Two Midsummer Nights' Dream Bikepacking Pikes Peak

In which I achieve escape velocity despite my bludgeoned brain to escape the noise of construction for the local festival, discover having a TBI headache in a tent in a hailstorm with zero count lightening is less fun than it sounds, and along the way I get to ride Beorn of Clan Gus Boots Willsen up, down, over through rocks, roots, mountains, streams all familier yet remarkable because Beorn can ride lines no bike I've ever had can. What a delight!

The western tail of Pikes Peak. What a green, luscious, cooler, wet year!

Beorn's plus size nobbies roll amazingly smoothy on asphalt and smooth dirt roads (being a plus-size equivalent to René Herse endurance tires), so don't slow me down, yet they are much appreciated and grippy when I get to the technical bits, giving float and rolling over rocks and roots I'd previously considered unridable.

Ring the Peak trail, below The Craigs. It climbs up and over a saddle off photo right.

Climbing Craig's Saddle. Sit up and back and spin despite the steepish, steady climb for a couple of miles.

Beorn of the Gus Boots Willsen Clan loves long adventure rides over all terrains. Beorn loves long adventure rides over all terrains and makes them wondrous to ride. This is a rock garden section of the Ring the (Pikes) Peak Trail, above Craig's Road. Boots goes over, up, and down things I previously considered unridable, causing me to recalibrate what I can ride. I'm now more limited by my lungs than my ability to ride the terrain. For reference, I'd make it over this rock on my unloaded bikes (geared or fixed) about 25% of the time, and then just. Boots just rolled over it, both coming and going.

Camp, below Sentinel Point, the high point seen through the aspen.

Decanting cold brew coffee. The night before, I soak the grounds in just enough water, warm from the day, then in the morning, I fill it the rest of the way with water cooled in the night. Here, you can see the grounds pouring into the bandanna lining the mug.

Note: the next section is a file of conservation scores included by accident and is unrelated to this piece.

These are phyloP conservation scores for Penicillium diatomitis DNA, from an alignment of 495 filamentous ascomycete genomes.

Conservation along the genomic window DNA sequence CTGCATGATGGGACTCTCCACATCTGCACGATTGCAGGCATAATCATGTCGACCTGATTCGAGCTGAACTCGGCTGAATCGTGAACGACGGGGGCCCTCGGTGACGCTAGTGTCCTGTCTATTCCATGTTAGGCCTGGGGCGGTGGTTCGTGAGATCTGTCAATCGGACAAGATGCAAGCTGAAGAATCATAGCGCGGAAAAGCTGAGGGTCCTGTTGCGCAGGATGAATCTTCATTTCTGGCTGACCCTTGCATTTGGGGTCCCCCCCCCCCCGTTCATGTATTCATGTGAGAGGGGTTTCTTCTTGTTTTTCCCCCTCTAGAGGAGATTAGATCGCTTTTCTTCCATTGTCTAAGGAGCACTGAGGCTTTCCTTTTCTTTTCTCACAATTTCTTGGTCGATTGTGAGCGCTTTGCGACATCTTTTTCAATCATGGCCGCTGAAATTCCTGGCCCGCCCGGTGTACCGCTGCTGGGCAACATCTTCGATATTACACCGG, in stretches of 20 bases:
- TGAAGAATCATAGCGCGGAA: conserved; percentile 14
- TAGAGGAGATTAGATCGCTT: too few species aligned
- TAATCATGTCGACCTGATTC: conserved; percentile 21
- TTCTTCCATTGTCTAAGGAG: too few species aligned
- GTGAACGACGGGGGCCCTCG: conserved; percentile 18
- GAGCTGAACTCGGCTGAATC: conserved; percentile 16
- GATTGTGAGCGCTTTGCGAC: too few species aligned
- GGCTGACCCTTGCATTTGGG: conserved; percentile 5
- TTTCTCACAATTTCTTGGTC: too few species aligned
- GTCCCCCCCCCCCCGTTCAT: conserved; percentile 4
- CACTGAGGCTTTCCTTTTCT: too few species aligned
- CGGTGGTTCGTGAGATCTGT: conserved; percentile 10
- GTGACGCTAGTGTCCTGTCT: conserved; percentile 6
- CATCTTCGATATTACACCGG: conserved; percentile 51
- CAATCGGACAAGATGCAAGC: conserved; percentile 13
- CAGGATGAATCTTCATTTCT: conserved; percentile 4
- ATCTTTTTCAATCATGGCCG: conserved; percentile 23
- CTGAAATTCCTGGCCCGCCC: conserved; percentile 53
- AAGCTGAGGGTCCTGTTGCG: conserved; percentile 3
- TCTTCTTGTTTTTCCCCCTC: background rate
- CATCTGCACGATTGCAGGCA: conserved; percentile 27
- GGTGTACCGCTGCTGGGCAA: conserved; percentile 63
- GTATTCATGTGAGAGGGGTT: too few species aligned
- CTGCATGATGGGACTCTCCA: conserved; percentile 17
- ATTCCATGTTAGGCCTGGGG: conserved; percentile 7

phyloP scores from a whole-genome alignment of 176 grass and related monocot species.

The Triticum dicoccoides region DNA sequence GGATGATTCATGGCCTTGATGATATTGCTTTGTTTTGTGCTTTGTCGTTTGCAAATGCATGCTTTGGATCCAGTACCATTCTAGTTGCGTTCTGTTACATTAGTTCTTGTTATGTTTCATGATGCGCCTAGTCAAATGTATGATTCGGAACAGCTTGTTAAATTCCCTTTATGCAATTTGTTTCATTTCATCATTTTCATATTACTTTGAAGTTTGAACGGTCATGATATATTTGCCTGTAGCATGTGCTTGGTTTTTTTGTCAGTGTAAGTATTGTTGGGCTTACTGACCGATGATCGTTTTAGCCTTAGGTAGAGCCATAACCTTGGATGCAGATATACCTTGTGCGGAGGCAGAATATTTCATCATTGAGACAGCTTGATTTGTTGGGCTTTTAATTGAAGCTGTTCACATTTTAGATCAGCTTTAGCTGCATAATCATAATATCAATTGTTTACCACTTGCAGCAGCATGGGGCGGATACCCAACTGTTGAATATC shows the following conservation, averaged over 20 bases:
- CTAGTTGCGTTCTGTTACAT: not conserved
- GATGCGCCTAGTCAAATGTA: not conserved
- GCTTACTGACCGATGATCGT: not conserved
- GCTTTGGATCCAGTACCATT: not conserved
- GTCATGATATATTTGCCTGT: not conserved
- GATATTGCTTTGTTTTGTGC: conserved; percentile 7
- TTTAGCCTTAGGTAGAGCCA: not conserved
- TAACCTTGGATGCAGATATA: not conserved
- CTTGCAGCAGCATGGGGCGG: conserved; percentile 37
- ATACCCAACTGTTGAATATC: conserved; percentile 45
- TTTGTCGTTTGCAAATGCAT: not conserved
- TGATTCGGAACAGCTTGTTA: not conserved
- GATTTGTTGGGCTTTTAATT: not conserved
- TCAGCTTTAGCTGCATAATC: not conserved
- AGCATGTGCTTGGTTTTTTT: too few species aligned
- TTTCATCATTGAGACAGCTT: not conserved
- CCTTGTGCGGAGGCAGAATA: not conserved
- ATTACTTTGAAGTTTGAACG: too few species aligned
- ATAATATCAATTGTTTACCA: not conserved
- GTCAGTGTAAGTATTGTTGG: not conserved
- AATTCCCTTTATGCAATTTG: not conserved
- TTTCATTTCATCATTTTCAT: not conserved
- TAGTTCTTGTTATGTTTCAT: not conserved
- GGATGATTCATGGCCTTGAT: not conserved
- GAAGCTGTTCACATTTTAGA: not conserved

The last drop! Lift the bandana by the corners, twist the base and get a perfect mug of cold brew. Hold it in an insulated thermos and you have cold coffee on a hot (or cold!) afternoon, no fire required!

Coffeeneuring bandana dried, cleaned, and ready to filter the next mug.

Next morning's climb started early at 6am. The plan was to connect a trail that “almost” connects to a road that goes to Cripple Creek, and continue on to Shelf Road and eventually Salida. Reality and my brain had other plans. However, I was stunned how much of this trail I rode, both up and unexpectedly back down (all of it down). My arms still got a good workout with a fair bit of LCG (lowest common gear) over sections too steep and technical for my riding capacity. Grin.

Already tired, first thing in the morning, gazing at bokah view of the Continental Divide from near Pancake Rocks. Though I thought I'd escaped “cleanly” from the chaos of town, apparently too much previous stimulation had overloaded my brain to the point a TBI headache hit (think migraine, muscle tension, and sinus headaches simultaneously), harder than in a long while. I was too stupid to know it yet. Sardonic grin.

The snowy Continental Divide, as seen from near Pancake Rocks above Cripple Creek.

Descending Pancake Rocks to the end of the trail. There is a “trail” that connects to Highway 67, but it is not conducive to taking a bike, dropping down crevasses and cliffs...

But what a place to end a trail!

View down Horsethief Park. Thunderstorms hit hard that afternoon, and the choice to weather a headache either outside pelted by pea-sized hail or inside a kettledrum effect on the tent isn't much of a choice, but makes recover challenging. Rather than continuing on to Salida by a different route, I headed home to recover out of the elements (snow is hitting the higher country as I write this).


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